“Success is to be measured not so much by the position that one has reached in life as by the obstacles which he has overcome.” Booker T. Washington, African-American educator and head of the Tuskegee Institute.
As much as we’re told—and tell ourselves—to reframe challenges as opportunities and to stretch ourselves to reach new goals, on a day-to-day basis, it’s hard to keep the faith. We know what we should do, but in the hustle and flow of our jobs, we often forget—especially when we have too much on our plates for more than a few days.
But ironically, conquering obstacles can be the experiences that teach us the most, (<---Click to Tweet) if we can just make it through. Assuming you have ways to blow off steam and other factors haven’t left you under too much strain, you can grow more from experiencing tough times and obstacles to productivity than you might imagine, especially as you struggle to make it out from under. It’s no fun as you trudge forward, and your productivity may suffer in the short term; but the next time you find yourself in a similar situation, you’ll know how to handle it.
What Doesn’t Kill You…
While challenges can be rewarding when they’re not too disproportionate to your abilities, no one really enjoys obstacles. An avalanche or a fallen tree across the road, whether literal or figurative, just represents something to get past. But you can come to appreciate them after you’ve made it through, if you learn something from the experience.
Here are four critical lessons that facing and overcoming obstacles can teach you.
1. How to avoid them. There’s a saying: “Fool me once, shame on you; fool me twice, shame on me.” We can extend this to obstacles, whether of the physical, procedural, or crisis variety. If you’ve never experienced the precursors of a particular type of obstacle, you may not recognize when it’s coming on. But once you have, you can stay alert for the appearance of those signs in the future… and remember how you handled them before and do so again…or shame on you.
2. The Silver Lining approach. It’s an ill wind that blows no good. So once past an obstacle, make a conscious effort to find the good things the obstacle has forced. I know a teacher whose school district once faced a tax rollback resulting in smaller budgets for the schools, causing a great deal of difficult change and cutbacks; but in the end, it cleared away a lot of deadwood and made the district run more smoothly, despite employing fewer personnel.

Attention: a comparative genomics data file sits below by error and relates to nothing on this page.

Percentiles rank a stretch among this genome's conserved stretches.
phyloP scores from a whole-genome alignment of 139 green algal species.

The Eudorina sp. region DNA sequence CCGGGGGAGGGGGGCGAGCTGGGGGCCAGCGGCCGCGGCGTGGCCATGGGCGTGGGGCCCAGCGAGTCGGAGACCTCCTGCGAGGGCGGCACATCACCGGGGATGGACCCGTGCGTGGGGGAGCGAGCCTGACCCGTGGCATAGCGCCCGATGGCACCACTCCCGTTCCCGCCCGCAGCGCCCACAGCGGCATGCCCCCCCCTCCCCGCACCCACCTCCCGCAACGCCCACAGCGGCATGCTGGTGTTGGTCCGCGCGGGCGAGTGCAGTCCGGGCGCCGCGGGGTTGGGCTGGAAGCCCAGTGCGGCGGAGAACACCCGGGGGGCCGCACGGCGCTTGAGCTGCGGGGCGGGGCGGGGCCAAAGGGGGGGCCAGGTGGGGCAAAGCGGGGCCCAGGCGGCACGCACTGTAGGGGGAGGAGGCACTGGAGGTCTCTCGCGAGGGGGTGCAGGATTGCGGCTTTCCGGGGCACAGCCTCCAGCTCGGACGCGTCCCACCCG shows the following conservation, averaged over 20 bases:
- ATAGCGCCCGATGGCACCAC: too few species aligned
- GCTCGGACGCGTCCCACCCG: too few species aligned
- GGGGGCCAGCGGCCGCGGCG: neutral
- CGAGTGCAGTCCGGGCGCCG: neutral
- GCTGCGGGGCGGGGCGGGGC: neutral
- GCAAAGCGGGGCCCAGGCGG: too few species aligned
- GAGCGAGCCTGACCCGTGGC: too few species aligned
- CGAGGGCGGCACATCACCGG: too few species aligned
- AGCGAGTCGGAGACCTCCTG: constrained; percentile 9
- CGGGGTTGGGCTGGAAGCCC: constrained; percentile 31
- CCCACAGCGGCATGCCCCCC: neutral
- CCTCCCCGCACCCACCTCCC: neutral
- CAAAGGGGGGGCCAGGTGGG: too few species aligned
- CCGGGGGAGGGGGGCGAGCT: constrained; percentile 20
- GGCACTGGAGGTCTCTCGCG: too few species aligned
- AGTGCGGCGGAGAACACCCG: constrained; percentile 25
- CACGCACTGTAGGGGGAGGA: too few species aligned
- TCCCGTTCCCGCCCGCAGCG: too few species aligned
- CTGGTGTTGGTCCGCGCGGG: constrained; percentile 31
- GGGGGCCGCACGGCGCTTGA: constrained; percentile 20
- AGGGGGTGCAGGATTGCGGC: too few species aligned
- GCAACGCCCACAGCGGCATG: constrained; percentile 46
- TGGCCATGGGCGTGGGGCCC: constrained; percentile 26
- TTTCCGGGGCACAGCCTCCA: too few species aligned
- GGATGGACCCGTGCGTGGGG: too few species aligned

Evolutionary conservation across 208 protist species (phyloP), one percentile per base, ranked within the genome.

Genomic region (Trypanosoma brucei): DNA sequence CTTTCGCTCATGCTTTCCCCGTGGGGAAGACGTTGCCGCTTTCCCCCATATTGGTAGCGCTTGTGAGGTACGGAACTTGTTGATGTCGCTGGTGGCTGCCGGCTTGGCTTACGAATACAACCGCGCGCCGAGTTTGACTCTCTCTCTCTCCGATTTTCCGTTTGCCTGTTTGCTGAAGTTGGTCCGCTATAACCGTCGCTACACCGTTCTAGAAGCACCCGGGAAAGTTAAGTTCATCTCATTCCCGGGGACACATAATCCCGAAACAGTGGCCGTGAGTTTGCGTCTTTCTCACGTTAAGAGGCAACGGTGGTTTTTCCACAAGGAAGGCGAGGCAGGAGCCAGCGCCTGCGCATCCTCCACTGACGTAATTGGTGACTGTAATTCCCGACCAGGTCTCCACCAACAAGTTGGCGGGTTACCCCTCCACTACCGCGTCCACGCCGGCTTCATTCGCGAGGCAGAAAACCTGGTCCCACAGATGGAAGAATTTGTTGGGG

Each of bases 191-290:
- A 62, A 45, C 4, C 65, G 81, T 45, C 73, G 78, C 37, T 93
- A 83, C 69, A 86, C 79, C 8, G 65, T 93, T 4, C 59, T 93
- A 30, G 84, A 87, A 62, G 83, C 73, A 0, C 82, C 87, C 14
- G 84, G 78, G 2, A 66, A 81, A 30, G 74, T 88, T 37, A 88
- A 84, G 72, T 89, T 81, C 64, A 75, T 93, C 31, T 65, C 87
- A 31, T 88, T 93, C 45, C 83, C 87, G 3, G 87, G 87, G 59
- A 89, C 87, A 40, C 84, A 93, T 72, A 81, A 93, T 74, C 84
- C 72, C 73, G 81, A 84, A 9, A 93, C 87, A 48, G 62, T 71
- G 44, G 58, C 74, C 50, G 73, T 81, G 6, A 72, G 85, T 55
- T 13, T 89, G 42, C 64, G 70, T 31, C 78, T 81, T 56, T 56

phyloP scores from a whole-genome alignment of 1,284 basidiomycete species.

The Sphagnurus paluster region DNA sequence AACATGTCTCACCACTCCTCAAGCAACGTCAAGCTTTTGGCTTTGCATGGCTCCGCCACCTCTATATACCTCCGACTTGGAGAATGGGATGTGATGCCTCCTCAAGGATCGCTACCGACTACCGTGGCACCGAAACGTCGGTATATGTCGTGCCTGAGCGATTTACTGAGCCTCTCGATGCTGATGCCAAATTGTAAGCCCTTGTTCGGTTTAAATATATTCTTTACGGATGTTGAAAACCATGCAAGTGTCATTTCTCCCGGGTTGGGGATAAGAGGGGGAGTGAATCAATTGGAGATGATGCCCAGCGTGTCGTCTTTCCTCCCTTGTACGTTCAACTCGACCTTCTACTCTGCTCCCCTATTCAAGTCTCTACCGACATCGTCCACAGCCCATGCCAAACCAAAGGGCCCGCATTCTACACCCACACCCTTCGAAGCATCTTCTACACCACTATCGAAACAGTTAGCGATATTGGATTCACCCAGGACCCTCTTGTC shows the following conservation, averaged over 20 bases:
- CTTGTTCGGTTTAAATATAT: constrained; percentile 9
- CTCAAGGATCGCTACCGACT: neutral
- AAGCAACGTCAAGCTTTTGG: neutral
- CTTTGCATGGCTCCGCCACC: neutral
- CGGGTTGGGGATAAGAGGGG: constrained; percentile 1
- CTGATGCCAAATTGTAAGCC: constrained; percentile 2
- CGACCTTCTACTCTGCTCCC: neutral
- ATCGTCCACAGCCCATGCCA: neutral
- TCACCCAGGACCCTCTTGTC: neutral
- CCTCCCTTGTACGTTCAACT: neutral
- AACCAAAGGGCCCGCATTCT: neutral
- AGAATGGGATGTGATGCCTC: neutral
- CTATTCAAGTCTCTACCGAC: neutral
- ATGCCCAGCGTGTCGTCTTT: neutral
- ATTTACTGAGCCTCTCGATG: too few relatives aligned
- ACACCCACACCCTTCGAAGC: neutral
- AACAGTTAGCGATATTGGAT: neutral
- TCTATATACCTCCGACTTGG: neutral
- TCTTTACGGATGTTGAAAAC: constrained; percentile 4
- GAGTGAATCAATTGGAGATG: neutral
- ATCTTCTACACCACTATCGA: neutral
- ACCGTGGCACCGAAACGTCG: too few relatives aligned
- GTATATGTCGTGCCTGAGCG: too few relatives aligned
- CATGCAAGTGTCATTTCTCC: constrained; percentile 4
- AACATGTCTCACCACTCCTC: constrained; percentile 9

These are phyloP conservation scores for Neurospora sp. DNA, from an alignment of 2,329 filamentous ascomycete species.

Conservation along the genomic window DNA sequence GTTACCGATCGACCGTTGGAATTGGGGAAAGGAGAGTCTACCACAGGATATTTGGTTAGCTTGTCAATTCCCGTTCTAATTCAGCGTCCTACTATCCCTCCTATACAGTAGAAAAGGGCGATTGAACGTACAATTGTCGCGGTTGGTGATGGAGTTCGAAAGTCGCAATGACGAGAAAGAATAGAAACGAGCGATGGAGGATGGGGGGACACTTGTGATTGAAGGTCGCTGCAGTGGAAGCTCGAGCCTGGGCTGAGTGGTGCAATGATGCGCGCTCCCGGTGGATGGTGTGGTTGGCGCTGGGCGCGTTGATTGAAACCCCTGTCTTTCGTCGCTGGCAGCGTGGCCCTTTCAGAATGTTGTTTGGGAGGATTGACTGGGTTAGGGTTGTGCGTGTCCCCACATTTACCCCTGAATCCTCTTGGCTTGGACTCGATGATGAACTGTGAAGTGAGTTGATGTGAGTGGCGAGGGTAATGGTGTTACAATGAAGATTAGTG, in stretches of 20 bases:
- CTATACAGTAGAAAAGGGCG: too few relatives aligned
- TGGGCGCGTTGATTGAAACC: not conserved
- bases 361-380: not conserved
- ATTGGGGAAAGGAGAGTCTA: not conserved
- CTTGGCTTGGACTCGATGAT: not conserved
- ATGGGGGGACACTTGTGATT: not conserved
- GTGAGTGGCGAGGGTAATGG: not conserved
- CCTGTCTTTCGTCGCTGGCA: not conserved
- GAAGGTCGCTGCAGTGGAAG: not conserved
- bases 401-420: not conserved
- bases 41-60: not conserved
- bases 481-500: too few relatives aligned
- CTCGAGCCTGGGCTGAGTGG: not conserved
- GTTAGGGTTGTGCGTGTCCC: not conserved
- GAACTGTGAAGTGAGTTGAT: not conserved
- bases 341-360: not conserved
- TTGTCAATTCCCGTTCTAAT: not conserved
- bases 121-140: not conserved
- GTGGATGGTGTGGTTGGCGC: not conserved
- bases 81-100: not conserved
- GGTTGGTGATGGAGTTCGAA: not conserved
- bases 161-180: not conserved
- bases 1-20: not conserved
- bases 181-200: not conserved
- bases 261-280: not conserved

3. They show you what you’re made of. Crises and obstacles test your mettle. They strip away facades to reveal what you can and can’t do when under the gun. An obstacle may force you to reach deep inside to find new reserves, invent new ways to succeed, find ways to deal with unpleasant people… or it may stop you altogether. Either way, you learn what to do in the future, or what to improve upon before you can move forward again.
4. They build inner strength. Overcoming obstacles builds character. The process teaches you self-responsibility, in two ways: you learn the real meaning of “if it’s to be, it’s up to me,” and if you caused the obstacle—for example, by overextending yourself—you know not to do it again. In many cases, you become more mindful in your work, focusing tightly on the moment. This forces you to do a better job or face the consequences. It also prepares you to face greater obstacles in the future by boosting your confidence when you prove you can succeed.
…Makes You Stronger
Obstacles are what happen to us when we’re making other plans. By that, I mean they tend to happen unexpectedly. You may suddenly face a conflict when two departments won’t work together. A literal flood may devastate your office. A key person may leave suddenly. Whatever happens, you have no choice but to face the obstacle, reframe it as a challenge, and push on through. It may be painful, it may be paralyzing, and it may prove well-nigh impossible. But your only other choice is to crumple, and that’s no choice at all. Remember these four benefits, put your chin up, and press on!
© 2016 Laura Stack. Laura Stack, MBA, CSP, CPAE is an award-winning keynote speaker, bestselling author, and noted authority on employee and team productivity. She is the president of The Productivity Pro, Inc., a company dedicated to helping leaders increase workplace performance in high-stress environments. Stack has authored seven books, including Doing the Right Things Right: How the Effective Executive Spends Time (January 18, 2016). She is a past president of the National Speakers Association, and in 2015 was inducted into its exclusive Speaker Hall of Fame (with fewer than 175 members worldwide). Stack’s clients include Cisco Systems, Wal-Mart, and Bank of America, and she has been featured on the CBS Early Show and CNN, and in the New York Times. To have Laura Stack speak at your next event, call 303-471-7401 or visit her website.